I've done absolutely nothing other than hang out with the family, read, and drink beer over the past couple days and that's how I like it. Weather's great, wish you were here, and I've got more than a week to go in town. The stress has just melted away.

Wednesday, July 01, 2009

Summer Doldrums

There was a time, not that long ago, when NHL free agency day was in the top ten days on my yearly calendar. I remember 2001, when I went to bed wondering if Sakic, Forsberg, and Blake would be elsewhere in the morning -- I woke up to find them all re-signed, and figured the Colorado Avalanche had locked up the next four Stanley Cups. Har de har. Even in recent years, I've been rapt. There was 2007, when Smyth and Hannan meant happy times ahead -- again, didn't quite work out as I planned. 2008, the wheels started to come off with the Tucker/Raycroft haul, two players I didn't want to see in a Colorado uniform.

After last year's hockey disaster, I didn't pay too much attention today. I've got a job, y'know. But at least so far, I'm pretty happy -- Craig Anderson is a safe, decent pick that at least won't screw them long-term, and David Koci may be an enforcer, but he's a Czech enforcer so that's plus-one in Gregland. Add in the Thrashers getting Kubina (plus two) and I'm ok with this. Neither team's set to really rock the world next year but at least they aren't making dumb moves.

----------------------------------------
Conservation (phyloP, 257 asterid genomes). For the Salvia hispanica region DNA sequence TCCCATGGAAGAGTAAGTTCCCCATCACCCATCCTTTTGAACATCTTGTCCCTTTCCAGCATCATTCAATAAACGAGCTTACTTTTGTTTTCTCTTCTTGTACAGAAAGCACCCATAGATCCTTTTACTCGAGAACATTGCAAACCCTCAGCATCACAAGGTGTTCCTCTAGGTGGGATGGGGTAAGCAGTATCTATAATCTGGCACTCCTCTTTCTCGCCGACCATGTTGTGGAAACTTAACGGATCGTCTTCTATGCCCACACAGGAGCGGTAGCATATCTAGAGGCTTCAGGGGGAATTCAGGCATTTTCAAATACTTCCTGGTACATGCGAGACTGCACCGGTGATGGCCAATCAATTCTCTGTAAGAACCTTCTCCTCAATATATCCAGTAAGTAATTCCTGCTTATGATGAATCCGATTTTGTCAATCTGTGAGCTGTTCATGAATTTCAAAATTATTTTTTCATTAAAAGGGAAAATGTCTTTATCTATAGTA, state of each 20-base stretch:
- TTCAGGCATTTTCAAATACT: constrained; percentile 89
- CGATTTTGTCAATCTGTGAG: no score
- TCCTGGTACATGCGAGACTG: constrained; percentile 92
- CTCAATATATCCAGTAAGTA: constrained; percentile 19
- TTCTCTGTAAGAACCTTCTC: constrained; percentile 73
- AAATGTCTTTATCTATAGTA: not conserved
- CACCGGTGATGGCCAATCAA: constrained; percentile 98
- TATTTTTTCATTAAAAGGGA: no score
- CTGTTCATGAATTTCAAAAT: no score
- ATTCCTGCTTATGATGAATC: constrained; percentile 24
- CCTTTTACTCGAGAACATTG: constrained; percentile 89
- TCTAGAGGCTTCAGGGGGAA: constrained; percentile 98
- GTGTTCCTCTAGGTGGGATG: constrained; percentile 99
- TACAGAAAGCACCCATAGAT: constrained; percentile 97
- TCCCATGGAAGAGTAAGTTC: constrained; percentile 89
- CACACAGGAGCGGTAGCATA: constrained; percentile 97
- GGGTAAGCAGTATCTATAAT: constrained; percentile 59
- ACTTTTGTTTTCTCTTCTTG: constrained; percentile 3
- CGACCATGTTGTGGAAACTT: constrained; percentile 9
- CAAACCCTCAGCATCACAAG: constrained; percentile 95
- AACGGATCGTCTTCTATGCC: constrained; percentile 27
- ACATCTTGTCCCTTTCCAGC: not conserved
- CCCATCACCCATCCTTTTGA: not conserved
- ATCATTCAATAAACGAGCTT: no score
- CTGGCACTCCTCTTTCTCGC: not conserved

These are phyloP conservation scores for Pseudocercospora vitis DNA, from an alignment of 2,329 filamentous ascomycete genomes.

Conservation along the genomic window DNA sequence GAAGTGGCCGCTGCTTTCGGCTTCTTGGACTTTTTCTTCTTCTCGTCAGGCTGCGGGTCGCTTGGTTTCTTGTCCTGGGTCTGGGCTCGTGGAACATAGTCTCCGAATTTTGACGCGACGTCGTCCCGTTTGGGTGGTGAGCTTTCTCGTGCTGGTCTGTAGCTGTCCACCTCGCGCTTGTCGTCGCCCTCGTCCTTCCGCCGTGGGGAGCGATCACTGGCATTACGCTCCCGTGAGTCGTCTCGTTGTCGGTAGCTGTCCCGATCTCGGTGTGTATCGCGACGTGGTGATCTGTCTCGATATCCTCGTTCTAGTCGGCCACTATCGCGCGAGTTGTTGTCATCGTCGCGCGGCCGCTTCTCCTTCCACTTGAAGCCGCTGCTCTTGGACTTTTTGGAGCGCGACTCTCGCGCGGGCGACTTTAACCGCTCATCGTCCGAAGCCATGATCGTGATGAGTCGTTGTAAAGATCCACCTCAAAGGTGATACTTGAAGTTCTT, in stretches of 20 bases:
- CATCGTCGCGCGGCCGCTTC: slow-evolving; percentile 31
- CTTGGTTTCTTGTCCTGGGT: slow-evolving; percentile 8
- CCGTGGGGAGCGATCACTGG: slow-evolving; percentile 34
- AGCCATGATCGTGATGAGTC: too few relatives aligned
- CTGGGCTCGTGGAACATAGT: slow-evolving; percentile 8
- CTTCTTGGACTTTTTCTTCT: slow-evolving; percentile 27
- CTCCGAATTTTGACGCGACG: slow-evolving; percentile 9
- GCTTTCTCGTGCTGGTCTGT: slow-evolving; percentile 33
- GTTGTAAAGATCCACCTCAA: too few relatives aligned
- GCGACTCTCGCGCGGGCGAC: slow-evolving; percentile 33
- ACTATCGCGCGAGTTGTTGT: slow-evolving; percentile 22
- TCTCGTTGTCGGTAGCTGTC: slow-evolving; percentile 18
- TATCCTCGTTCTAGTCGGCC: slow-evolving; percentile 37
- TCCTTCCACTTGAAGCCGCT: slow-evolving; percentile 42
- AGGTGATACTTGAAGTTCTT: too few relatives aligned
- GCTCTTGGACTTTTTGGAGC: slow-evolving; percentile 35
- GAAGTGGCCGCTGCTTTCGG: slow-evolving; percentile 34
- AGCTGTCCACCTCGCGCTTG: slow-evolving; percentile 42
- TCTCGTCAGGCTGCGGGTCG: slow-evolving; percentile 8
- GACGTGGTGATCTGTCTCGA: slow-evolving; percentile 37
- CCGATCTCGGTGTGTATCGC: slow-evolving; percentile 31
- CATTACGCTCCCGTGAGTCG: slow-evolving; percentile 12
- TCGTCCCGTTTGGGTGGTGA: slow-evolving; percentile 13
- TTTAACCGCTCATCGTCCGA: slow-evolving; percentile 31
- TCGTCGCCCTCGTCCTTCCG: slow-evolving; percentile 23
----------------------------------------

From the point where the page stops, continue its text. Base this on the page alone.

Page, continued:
No word yet on any deal for Tomáš Klouček.

* * *

Head back to Colorado at the end of the week, and thank goodness. It's been six or seven months since I've been, first time off work since returning from surgery, and since it's pretty consistently flirting with 100 degrees here, any chance to get out of Georgia should be seized upon.

#44 -- "Tree of Smoke" by Denis Johnson

#45 -- "Their Heads Are Green and Their Hands Are Blue" by Paul Bowles

Noah lent me a copy of Johnson's "Angels" 15 or so years ago, and I don't remember much about it other than an overwhelming spareness and feeling of desperation and sadness. This is certainly desperate and sad, but very full and rich as well -- "The Quiet American" stretched over the whole of the Vietnam War. A big cast of characters, each one coming to life, and I was engrossed. It rockets up to one of the best reads so far this year.

The Bowles book is a collection of essays about the "non-Christian world" (from the subtitle), primarily North Africa. A bit more light-hearted than "The Sheltering Sky" and there's some very good pieces here, and it made me nostalgic for a world that is largely changed or gone since Bowles traveled it decades back.